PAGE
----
Two hundred survivors and relatives of victims of March's massacres at two mosques in Christchurch are undertaking the Hajj pilgrimage in Saudi Arabia to "pray for the martyrs".
"I want the world to know who Atta Elayyan was," said 27-year-old Farah Talal, during her visit to Islam's holiest city.
Her husband, Atta, was among 51 people killed when a white supremacist attacked worshippers during Friday prayers on 15 March.
"He was a wonderful person, generous, I want to pay tribute to him," said Ms Talal, who, along with 200 others affected by the massacre, was invited to the Hajj by Saudi's King Salman Bin Abdulaziz.
Authorities have said they hope to "ease their suffering" as part of "the kingdom's efforts in response to terrorism".
The survivors and relatives of victims were given a heroes' welcome as they arrived on 2 August.
The Hajj, the high point of the Islamic calendar, began on Friday. Drawing in more than 2 million Muslims from around the world, it will last five days.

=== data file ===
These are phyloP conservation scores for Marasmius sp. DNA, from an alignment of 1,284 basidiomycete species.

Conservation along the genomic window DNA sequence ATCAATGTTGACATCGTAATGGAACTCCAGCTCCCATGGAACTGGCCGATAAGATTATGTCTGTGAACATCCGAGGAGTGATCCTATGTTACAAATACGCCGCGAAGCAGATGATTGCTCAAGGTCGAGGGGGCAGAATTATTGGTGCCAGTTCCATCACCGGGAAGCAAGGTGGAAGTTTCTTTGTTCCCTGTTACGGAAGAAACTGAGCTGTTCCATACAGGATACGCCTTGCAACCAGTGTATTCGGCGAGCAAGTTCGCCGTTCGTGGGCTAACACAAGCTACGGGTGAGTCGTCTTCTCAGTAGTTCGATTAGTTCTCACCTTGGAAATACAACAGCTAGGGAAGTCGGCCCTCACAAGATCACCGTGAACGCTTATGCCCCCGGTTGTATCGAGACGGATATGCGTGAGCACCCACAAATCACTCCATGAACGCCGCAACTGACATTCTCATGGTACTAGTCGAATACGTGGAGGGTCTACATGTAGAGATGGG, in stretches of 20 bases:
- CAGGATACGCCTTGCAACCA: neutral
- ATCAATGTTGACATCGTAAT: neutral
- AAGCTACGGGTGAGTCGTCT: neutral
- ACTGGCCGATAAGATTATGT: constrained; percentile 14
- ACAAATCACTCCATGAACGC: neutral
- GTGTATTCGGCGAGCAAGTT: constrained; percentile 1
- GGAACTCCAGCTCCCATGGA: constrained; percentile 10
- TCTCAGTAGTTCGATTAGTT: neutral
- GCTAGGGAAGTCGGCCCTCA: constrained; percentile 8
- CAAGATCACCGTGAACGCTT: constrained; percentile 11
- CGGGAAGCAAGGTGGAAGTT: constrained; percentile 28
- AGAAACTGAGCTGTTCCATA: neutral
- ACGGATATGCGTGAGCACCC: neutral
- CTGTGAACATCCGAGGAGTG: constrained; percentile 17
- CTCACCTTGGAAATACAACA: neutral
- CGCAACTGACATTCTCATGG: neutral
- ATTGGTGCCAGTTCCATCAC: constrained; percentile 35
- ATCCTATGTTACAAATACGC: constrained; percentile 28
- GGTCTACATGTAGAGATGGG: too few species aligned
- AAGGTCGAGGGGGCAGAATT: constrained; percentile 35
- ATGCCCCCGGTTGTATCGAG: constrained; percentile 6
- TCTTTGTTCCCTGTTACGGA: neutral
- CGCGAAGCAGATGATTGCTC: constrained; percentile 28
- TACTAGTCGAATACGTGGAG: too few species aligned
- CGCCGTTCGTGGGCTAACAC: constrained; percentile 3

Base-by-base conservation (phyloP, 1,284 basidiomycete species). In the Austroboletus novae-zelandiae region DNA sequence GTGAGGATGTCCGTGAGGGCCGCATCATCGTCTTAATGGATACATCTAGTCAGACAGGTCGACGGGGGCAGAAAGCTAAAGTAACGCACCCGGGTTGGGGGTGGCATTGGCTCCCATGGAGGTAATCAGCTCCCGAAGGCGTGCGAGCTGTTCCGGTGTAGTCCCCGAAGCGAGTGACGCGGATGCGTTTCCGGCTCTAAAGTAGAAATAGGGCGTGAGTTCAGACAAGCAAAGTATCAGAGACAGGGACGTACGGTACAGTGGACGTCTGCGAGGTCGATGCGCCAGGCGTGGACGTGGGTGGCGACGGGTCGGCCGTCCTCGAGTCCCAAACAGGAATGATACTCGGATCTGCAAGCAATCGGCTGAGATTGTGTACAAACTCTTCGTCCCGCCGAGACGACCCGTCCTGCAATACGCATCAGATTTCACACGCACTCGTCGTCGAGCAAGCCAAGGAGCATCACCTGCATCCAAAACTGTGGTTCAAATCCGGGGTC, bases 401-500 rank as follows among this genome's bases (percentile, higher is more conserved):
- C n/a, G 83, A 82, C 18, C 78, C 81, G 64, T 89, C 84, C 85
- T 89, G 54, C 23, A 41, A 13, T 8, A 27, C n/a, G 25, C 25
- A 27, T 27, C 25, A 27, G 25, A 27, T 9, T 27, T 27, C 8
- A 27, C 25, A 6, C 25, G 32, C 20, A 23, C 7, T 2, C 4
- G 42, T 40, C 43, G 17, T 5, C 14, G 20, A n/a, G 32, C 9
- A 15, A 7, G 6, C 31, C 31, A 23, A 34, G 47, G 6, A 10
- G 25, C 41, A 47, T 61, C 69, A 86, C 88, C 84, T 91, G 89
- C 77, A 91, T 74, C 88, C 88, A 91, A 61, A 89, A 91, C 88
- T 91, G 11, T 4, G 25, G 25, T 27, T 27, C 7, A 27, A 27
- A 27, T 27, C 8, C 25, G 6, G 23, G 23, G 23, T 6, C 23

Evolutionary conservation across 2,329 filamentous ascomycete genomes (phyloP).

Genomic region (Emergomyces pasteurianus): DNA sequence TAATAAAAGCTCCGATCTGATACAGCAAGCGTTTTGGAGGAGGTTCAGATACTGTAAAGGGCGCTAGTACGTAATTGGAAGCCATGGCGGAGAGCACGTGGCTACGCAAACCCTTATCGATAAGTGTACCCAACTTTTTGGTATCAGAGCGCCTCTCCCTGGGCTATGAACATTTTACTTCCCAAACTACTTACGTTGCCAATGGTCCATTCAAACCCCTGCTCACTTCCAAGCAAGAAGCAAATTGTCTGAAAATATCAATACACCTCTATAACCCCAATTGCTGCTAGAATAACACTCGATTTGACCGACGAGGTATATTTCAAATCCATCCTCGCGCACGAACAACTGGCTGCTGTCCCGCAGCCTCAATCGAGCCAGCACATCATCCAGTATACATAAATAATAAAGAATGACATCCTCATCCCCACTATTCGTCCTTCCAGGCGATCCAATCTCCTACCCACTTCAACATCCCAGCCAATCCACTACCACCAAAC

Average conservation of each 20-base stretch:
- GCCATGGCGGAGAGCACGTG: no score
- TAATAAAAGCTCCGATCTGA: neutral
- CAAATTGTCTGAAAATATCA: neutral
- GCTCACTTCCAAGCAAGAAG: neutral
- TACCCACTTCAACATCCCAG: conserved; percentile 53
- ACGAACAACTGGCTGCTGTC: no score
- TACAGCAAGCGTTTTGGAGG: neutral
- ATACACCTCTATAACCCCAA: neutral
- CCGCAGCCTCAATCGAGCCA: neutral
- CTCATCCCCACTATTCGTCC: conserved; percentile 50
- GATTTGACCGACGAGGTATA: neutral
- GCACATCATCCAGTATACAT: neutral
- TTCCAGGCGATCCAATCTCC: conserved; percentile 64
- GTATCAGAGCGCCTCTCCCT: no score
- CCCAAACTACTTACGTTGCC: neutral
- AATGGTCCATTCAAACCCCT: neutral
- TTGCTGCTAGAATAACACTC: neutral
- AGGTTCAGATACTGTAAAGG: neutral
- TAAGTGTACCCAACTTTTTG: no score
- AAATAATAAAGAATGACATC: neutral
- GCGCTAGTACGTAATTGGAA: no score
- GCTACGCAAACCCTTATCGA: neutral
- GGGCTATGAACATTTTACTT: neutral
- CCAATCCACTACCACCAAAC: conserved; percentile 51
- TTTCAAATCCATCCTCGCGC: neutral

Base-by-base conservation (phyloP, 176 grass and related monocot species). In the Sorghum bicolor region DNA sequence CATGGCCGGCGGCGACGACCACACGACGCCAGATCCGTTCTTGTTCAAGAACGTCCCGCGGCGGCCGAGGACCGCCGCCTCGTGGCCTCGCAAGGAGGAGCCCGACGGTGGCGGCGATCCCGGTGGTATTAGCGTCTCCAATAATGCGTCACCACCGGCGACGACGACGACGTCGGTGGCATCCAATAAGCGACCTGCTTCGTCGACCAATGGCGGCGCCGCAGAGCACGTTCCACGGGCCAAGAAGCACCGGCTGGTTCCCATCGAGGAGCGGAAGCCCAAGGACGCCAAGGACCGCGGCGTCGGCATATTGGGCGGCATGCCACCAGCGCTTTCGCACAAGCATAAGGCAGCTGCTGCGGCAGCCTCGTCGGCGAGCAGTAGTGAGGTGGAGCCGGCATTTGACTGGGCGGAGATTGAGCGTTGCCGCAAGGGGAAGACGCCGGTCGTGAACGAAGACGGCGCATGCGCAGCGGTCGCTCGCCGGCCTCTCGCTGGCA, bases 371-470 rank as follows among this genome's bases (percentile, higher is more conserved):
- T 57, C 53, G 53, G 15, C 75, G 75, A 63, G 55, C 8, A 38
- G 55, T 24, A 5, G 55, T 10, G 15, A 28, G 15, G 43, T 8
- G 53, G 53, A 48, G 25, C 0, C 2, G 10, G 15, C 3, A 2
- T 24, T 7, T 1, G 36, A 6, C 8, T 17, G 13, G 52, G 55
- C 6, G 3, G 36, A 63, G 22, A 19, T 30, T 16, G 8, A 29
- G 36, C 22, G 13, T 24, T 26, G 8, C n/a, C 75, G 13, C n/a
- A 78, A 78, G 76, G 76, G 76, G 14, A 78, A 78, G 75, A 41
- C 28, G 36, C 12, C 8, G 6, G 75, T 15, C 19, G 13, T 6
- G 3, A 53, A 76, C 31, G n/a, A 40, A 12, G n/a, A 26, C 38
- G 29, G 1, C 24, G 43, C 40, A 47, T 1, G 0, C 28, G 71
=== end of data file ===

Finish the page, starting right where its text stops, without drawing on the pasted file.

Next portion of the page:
Atta Elayyan, of Palestinian-origin, ran an app development company and played goalkeeper for New Zealand's national futsal side. He left behind a two-year-old daughter.
"He gave us the strength to carry on every day. He is a martyr, just like all the other victims of the carnage," said Ms Talal of her husband in a vast hotel complex reserved for guests of the Saudi royal family.
'Doing Hajj for my father'
Amir Mohamed Khan, 14, lost his father Mohammed Imran Khan, a 47-year-old restaurateur originally from India, in the massacre.
"I was in school on March 15," Amir said. "I was very shocked, I didn't have any reactions... I couldn't believe it... I loved him so much.
"It will be very hard without him, but I'm thankful to be in Makkah today. I'm doing Hajj for my father, to pray for him."
'Pray for my brother'
His friend Chouaib Milne, 16, lost his brother Sayyad Milne - two years his junior - when he was killed while praying in the Al Noor Mosque, one of the two places of worship targeted.
"I was supposed to be at Friday prayers with my brother, but I was on a school trip," he said.
"When I'm at the Kaaba," [the cubic structure in the Grand Mosque that is Islam's holiest site and towards which all Muslims pray] "I will pray for my brother and do Hajj for my brother," he said.
Afghan Taj Mohammad Kamran, 47, recounted how the attacker "shot me in my leg (and) after (that) shot one of my friends - he was lost."
Mr Kamran, his head wrapped in a turban, was shot three times in total and now walks with crutches.
"Before I had too much depression. Now I come here, I relax - all Muslims want hajj."